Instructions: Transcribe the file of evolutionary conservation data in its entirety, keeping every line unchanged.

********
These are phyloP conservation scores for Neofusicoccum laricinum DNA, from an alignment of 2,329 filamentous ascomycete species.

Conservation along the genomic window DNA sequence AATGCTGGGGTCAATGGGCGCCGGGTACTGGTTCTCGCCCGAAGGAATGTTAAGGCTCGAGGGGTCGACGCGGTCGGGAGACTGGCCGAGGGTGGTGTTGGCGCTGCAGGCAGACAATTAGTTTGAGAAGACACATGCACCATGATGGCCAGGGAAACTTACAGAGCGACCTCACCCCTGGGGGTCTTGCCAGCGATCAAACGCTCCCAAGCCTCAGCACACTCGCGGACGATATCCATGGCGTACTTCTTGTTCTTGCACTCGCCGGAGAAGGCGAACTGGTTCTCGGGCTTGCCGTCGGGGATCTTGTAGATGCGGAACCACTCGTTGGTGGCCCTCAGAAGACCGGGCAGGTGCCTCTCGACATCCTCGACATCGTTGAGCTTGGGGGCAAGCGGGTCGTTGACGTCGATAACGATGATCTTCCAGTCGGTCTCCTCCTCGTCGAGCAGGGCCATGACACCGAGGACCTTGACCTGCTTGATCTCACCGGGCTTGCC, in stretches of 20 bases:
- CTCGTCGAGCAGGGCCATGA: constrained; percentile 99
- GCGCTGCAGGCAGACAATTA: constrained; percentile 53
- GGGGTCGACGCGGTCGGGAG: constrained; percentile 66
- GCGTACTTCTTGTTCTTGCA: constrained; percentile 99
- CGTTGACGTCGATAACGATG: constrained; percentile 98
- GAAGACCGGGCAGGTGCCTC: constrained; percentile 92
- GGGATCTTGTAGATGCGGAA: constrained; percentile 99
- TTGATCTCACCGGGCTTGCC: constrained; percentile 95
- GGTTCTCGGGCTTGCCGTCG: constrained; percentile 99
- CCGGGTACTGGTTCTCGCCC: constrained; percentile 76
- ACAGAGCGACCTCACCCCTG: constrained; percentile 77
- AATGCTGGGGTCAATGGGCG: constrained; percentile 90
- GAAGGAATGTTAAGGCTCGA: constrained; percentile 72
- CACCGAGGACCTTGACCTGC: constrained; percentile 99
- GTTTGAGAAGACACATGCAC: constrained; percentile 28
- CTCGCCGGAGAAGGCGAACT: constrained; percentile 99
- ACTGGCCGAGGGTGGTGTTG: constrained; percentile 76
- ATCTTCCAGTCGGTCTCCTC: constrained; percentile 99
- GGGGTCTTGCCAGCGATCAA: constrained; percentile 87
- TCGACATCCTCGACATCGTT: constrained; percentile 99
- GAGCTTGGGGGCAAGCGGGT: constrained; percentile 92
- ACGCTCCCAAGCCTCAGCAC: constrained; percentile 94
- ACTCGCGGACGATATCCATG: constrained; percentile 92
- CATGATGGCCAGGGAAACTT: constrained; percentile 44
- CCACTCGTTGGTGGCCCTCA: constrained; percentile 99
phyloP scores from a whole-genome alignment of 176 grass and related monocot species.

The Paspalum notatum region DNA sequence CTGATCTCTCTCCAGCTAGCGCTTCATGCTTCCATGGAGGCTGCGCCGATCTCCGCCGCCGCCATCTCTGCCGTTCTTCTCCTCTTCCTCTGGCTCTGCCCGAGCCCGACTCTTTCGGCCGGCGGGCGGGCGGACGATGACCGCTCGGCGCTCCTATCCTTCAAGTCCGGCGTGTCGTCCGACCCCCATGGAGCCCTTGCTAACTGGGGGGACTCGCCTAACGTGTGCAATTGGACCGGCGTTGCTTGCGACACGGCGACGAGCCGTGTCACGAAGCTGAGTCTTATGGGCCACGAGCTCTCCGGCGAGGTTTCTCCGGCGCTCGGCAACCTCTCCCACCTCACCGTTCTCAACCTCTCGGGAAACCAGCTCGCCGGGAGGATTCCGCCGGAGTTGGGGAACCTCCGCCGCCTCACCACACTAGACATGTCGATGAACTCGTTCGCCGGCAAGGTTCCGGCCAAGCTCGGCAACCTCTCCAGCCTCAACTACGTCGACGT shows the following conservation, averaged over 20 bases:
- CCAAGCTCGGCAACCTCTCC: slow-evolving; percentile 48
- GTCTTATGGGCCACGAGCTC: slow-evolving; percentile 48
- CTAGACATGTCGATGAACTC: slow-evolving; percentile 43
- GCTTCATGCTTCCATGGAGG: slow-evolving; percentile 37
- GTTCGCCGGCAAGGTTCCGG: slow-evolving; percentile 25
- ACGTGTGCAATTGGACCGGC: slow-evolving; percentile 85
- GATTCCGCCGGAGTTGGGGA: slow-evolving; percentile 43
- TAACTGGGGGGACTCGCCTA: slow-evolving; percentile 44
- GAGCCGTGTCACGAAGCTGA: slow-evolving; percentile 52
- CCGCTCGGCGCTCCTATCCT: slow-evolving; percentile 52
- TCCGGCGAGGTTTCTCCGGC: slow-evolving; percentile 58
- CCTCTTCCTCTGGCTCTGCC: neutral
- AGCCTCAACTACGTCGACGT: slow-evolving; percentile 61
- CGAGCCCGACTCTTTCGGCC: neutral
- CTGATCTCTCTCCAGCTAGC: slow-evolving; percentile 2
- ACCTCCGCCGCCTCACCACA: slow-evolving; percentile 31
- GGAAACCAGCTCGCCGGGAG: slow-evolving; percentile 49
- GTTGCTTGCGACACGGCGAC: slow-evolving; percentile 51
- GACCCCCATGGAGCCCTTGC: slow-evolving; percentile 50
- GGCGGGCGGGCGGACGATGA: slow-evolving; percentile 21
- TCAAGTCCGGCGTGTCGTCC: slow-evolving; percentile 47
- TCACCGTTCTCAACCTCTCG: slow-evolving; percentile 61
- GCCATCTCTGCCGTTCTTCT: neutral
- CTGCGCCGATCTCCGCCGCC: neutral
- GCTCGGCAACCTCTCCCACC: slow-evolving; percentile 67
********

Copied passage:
These are phyloP conservation scores for Neofusicoccum laricinum DNA, from an alignment of 2,329 filamentous ascomycete species.

Conservation along the genomic window DNA sequence AATGCTGGGGTCAATGGGCGCCGGGTACTGGTTCTCGCCCGAAGGAATGTTAAGGCTCGAGGGGTCGACGCGGTCGGGAGACTGGCCGAGGGTGGTGTTGGCGCTGCAGGCAGACAATTAGTTTGAGAAGACACATGCACCATGATGGCCAGGGAAACTTACAGAGCGACCTCACCCCTGGGGGTCTTGCCAGCGATCAAACGCTCCCAAGCCTCAGCACACTCGCGGACGATATCCATGGCGTACTTCTTGTTCTTGCACTCGCCGGAGAAGGCGAACTGGTTCTCGGGCTTGCCGTCGGGGATCTTGTAGATGCGGAACCACTCGTTGGTGGCCCTCAGAAGACCGGGCAGGTGCCTCTCGACATCCTCGACATCGTTGAGCTTGGGGGCAAGCGGGTCGTTGACGTCGATAACGATGATCTTCCAGTCGGTCTCCTCCTCGTCGAGCAGGGCCATGACACCGAGGACCTTGACCTGCTTGATCTCACCGGGCTTGCC, in stretches of 20 bases:
- CTCGTCGAGCAGGGCCATGA: constrained; percentile 99
- GCGCTGCAGGCAGACAATTA: constrained; percentile 53
- GGGGTCGACGCGGTCGGGAG: constrained; percentile 66
- GCGTACTTCTTGTTCTTGCA: constrained; percentile 99
- CGTTGACGTCGATAACGATG: constrained; percentile 98
- GAAGACCGGGCAGGTGCCTC: constrained; percentile 92
- GGGATCTTGTAGATGCGGAA: constrained; percentile 99
- TTGATCTCACCGGGCTTGCC: constrained; percentile 95
- GGTTCTCGGGCTTGCCGTCG: constrained; percentile 99
- CCGGGTACTGGTTCTCGCCC: constrained; percentile 76
- ACAGAGCGACCTCACCCCTG: constrained; percentile 77
- AATGCTGGGGTCAATGGGCG: constrained; percentile 90
- GAAGGAATGTTAAGGCTCGA: constrained; percentile 72
- CACCGAGGACCTTGACCTGC: constrained; percentile 99
- GTTTGAGAAGACACATGCAC: constrained; percentile 28
- CTCGCCGGAGAAGGCGAACT: constrained; percentile 99
- ACTGGCCGAGGGTGGTGTTG: constrained; percentile 76
- ATCTTCCAGTCGGTCTCCTC: constrained; percentile 99
- GGGGTCTTGCCAGCGATCAA: constrained; percentile 87
- TCGACATCCTCGACATCGTT: constrained; percentile 99
- GAGCTTGGGGGCAAGCGGGT: constrained; percentile 92
- ACGCTCCCAAGCCTCAGCAC: constrained; percentile 94
- ACTCGCGGACGATATCCATG: constrained; percentile 92
- CATGATGGCCAGGGAAACTT: constrained; percentile 44
- CCACTCGTTGGTGGCCCTCA: constrained; percentile 99
phyloP scores from a whole-genome alignment of 176 grass and related monocot species.

The Paspalum notatum region DNA sequence CTGATCTCTCTCCAGCTAGCGCTTCATGCTTCCATGGAGGCTGCGCCGATCTCCGCCGCCGCCATCTCTGCCGTTCTTCTCCTCTTCCTCTGGCTCTGCCCGAGCCCGACTCTTTCGGCCGGCGGGCGGGCGGACGATGACCGCTCGGCGCTCCTATCCTTCAAGTCCGGCGTGTCGTCCGACCCCCATGGAGCCCTTGCTAACTGGGGGGACTCGCCTAACGTGTGCAATTGGACCGGCGTTGCTTGCGACACGGCGACGAGCCGTGTCACGAAGCTGAGTCTTATGGGCCACGAGCTCTCCGGCGAGGTTTCTCCGGCGCTCGGCAACCTCTCCCACCTCACCGTTCTCAACCTCTCGGGAAACCAGCTCGCCGGGAGGATTCCGCCGGAGTTGGGGAACCTCCGCCGCCTCACCACACTAGACATGTCGATGAACTCGTTCGCCGGCAAGGTTCCGGCCAAGCTCGGCAACCTCTCCAGCCTCAACTACGTCGACGT shows the following conservation, averaged over 20 bases:
- CCAAGCTCGGCAACCTCTCC: slow-evolving; percentile 48
- GTCTTATGGGCCACGAGCTC: slow-evolving; percentile 48
- CTAGACATGTCGATGAACTC: slow-evolving; percentile 43
- GCTTCATGCTTCCATGGAGG: slow-evolving; percentile 37
- GTTCGCCGGCAAGGTTCCGG: slow-evolving; percentile 25
- ACGTGTGCAATTGGACCGGC: slow-evolving; percentile 85
- GATTCCGCCGGAGTTGGGGA: slow-evolving; percentile 43
- TAACTGGGGGGACTCGCCTA: slow-evolving; percentile 44
- GAGCCGTGTCACGAAGCTGA: slow-evolving; percentile 52
- CCGCTCGGCGCTCCTATCCT: slow-evolving; percentile 52
- TCCGGCGAGGTTTCTCCGGC: slow-evolving; percentile 58
- CCTCTTCCTCTGGCTCTGCC: neutral
- AGCCTCAACTACGTCGACGT: slow-evolving; percentile 61
- CGAGCCCGACTCTTTCGGCC: neutral
- CTGATCTCTCTCCAGCTAGC: slow-evolving; percentile 2
- ACCTCCGCCGCCTCACCACA: slow-evolving; percentile 31
- GGAAACCAGCTCGCCGGGAG: slow-evolving; percentile 49
- GTTGCTTGCGACACGGCGAC: slow-evolving; percentile 51
- GACCCCCATGGAGCCCTTGC: slow-evolving; percentile 50
- GGCGGGCGGGCGGACGATGA: slow-evolving; percentile 21
- TCAAGTCCGGCGTGTCGTCC: slow-evolving; percentile 47
- TCACCGTTCTCAACCTCTCG: slow-evolving; percentile 61
- GCCATCTCTGCCGTTCTTCT: neutral
- CTGCGCCGATCTCCGCCGCC: neutral
- GCTCGGCAACCTCTCCCACC: slow-evolving; percentile 67